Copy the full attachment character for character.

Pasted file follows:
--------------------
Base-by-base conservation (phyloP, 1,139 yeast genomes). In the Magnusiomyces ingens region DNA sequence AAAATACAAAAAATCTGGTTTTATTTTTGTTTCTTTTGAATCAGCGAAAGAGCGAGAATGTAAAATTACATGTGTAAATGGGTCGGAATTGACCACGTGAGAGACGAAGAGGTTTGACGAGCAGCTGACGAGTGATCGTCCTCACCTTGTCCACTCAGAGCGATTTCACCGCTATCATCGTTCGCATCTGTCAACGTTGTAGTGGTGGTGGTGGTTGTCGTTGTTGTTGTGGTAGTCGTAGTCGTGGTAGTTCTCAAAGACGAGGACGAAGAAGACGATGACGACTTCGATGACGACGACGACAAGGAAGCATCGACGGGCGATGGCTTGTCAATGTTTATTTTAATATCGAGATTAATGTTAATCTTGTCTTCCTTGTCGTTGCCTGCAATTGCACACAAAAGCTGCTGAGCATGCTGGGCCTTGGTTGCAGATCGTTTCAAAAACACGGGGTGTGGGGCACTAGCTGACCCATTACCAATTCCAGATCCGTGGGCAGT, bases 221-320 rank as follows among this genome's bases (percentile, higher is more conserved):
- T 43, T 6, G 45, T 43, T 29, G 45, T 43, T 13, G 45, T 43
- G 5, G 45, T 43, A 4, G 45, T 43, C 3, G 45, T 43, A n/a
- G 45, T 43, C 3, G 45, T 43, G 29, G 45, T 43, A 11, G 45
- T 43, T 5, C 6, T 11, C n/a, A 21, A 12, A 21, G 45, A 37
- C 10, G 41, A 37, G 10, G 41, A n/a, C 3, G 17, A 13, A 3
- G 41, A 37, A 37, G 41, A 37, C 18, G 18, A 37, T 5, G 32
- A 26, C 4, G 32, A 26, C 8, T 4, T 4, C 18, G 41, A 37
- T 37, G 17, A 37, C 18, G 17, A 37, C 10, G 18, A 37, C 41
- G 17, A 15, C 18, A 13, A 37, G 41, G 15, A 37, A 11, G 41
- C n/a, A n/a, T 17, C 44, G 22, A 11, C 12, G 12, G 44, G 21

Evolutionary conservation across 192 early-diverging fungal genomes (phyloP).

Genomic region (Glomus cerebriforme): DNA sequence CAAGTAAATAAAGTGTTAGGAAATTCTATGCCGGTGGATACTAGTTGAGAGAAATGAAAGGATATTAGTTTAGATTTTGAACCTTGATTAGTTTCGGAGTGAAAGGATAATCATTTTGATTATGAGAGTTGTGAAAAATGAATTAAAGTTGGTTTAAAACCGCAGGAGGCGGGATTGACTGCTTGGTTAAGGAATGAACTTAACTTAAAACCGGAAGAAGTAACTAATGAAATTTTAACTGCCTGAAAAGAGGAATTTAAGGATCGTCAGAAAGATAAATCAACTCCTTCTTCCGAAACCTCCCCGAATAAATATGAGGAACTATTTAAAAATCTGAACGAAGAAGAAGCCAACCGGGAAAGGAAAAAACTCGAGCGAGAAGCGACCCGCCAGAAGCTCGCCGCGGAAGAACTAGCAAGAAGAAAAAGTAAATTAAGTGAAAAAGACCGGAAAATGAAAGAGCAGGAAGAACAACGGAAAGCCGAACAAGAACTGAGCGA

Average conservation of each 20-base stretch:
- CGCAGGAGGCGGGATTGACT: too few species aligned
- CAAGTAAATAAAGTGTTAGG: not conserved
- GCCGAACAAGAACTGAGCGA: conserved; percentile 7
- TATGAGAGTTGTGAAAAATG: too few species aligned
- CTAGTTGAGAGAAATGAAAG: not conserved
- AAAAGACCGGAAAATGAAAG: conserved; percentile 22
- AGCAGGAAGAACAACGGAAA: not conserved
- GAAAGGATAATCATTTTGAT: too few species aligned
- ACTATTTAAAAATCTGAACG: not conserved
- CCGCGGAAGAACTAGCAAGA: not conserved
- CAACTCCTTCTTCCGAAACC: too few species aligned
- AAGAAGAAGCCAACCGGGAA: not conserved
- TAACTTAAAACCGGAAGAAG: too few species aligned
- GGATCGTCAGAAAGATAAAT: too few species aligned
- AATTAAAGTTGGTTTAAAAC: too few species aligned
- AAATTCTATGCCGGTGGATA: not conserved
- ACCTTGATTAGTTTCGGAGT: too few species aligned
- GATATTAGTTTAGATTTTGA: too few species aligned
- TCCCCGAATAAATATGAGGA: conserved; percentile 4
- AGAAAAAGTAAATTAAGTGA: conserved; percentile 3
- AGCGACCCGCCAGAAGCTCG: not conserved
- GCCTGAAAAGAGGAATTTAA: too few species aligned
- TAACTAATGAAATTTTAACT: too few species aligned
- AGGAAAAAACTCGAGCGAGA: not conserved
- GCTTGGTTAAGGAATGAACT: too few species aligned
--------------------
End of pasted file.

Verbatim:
Base-by-base conservation (phyloP, 1,139 yeast genomes). In the Magnusiomyces ingens region DNA sequence AAAATACAAAAAATCTGGTTTTATTTTTGTTTCTTTTGAATCAGCGAAAGAGCGAGAATGTAAAATTACATGTGTAAATGGGTCGGAATTGACCACGTGAGAGACGAAGAGGTTTGACGAGCAGCTGACGAGTGATCGTCCTCACCTTGTCCACTCAGAGCGATTTCACCGCTATCATCGTTCGCATCTGTCAACGTTGTAGTGGTGGTGGTGGTTGTCGTTGTTGTTGTGGTAGTCGTAGTCGTGGTAGTTCTCAAAGACGAGGACGAAGAAGACGATGACGACTTCGATGACGACGACGACAAGGAAGCATCGACGGGCGATGGCTTGTCAATGTTTATTTTAATATCGAGATTAATGTTAATCTTGTCTTCCTTGTCGTTGCCTGCAATTGCACACAAAAGCTGCTGAGCATGCTGGGCCTTGGTTGCAGATCGTTTCAAAAACACGGGGTGTGGGGCACTAGCTGACCCATTACCAATTCCAGATCCGTGGGCAGT, bases 221-320 rank as follows among this genome's bases (percentile, higher is more conserved):
- T 43, T 6, G 45, T 43, T 29, G 45, T 43, T 13, G 45, T 43
- G 5, G 45, T 43, A 4, G 45, T 43, C 3, G 45, T 43, A n/a
- G 45, T 43, C 3, G 45, T 43, G 29, G 45, T 43, A 11, G 45
- T 43, T 5, C 6, T 11, C n/a, A 21, A 12, A 21, G 45, A 37
- C 10, G 41, A 37, G 10, G 41, A n/a, C 3, G 17, A 13, A 3
- G 41, A 37, A 37, G 41, A 37, C 18, G 18, A 37, T 5, G 32
- A 26, C 4, G 32, A 26, C 8, T 4, T 4, C 18, G 41, A 37
- T 37, G 17, A 37, C 18, G 17, A 37, C 10, G 18, A 37, C 41
- G 17, A 15, C 18, A 13, A 37, G 41, G 15, A 37, A 11, G 41
- C n/a, A n/a, T 17, C 44, G 22, A 11, C 12, G 12, G 44, G 21

Evolutionary conservation across 192 early-diverging fungal genomes (phyloP).

Genomic region (Glomus cerebriforme): DNA sequence CAAGTAAATAAAGTGTTAGGAAATTCTATGCCGGTGGATACTAGTTGAGAGAAATGAAAGGATATTAGTTTAGATTTTGAACCTTGATTAGTTTCGGAGTGAAAGGATAATCATTTTGATTATGAGAGTTGTGAAAAATGAATTAAAGTTGGTTTAAAACCGCAGGAGGCGGGATTGACTGCTTGGTTAAGGAATGAACTTAACTTAAAACCGGAAGAAGTAACTAATGAAATTTTAACTGCCTGAAAAGAGGAATTTAAGGATCGTCAGAAAGATAAATCAACTCCTTCTTCCGAAACCTCCCCGAATAAATATGAGGAACTATTTAAAAATCTGAACGAAGAAGAAGCCAACCGGGAAAGGAAAAAACTCGAGCGAGAAGCGACCCGCCAGAAGCTCGCCGCGGAAGAACTAGCAAGAAGAAAAAGTAAATTAAGTGAAAAAGACCGGAAAATGAAAGAGCAGGAAGAACAACGGAAAGCCGAACAAGAACTGAGCGA

Average conservation of each 20-base stretch:
- CGCAGGAGGCGGGATTGACT: too few species aligned
- CAAGTAAATAAAGTGTTAGG: not conserved
- GCCGAACAAGAACTGAGCGA: conserved; percentile 7
- TATGAGAGTTGTGAAAAATG: too few species aligned
- CTAGTTGAGAGAAATGAAAG: not conserved
- AAAAGACCGGAAAATGAAAG: conserved; percentile 22
- AGCAGGAAGAACAACGGAAA: not conserved
- GAAAGGATAATCATTTTGAT: too few species aligned
- ACTATTTAAAAATCTGAACG: not conserved
- CCGCGGAAGAACTAGCAAGA: not conserved
- CAACTCCTTCTTCCGAAACC: too few species aligned
- AAGAAGAAGCCAACCGGGAA: not conserved
- TAACTTAAAACCGGAAGAAG: too few species aligned
- GGATCGTCAGAAAGATAAAT: too few species aligned
- AATTAAAGTTGGTTTAAAAC: too few species aligned
- AAATTCTATGCCGGTGGATA: not conserved
- ACCTTGATTAGTTTCGGAGT: too few species aligned
- GATATTAGTTTAGATTTTGA: too few species aligned
- TCCCCGAATAAATATGAGGA: conserved; percentile 4
- AGAAAAAGTAAATTAAGTGA: conserved; percentile 3
- AGCGACCCGCCAGAAGCTCG: not conserved
- GCCTGAAAAGAGGAATTTAA: too few species aligned
- TAACTAATGAAATTTTAACT: too few species aligned
- AGGAAAAAACTCGAGCGAGA: not conserved
- GCTTGGTTAAGGAATGAACT: too few species aligned